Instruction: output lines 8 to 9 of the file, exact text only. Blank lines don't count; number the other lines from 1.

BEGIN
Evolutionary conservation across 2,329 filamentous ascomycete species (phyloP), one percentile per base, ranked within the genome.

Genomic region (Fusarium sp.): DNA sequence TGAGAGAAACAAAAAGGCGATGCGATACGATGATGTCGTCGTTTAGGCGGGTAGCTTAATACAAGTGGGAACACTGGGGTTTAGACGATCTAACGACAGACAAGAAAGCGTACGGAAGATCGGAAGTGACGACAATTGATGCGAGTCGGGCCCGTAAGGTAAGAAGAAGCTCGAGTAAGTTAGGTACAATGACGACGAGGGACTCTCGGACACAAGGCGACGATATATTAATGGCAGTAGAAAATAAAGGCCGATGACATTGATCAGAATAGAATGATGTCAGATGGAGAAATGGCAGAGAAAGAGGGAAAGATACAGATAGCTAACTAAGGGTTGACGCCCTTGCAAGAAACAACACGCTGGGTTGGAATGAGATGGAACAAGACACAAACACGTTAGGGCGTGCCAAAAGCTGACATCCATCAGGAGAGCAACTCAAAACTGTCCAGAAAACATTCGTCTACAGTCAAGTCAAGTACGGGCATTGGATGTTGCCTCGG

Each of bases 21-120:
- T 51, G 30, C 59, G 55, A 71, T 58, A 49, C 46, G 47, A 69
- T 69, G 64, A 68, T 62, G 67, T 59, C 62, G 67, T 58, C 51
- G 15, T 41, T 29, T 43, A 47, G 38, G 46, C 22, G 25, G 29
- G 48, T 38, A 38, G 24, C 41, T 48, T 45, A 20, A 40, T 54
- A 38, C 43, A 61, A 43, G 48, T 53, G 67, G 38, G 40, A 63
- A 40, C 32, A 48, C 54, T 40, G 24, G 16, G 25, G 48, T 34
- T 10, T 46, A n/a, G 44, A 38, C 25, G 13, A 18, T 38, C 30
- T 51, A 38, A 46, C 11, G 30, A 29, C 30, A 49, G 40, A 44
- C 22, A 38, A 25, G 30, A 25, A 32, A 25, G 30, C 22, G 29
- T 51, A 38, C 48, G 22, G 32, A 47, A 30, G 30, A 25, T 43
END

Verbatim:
- A 38, C 43, A 61, A 43, G 48, T 53, G 67, G 38, G 40, A 63
- A 40, C 32, A 48, C 54, T 40, G 24, G 16, G 25, G 48, T 34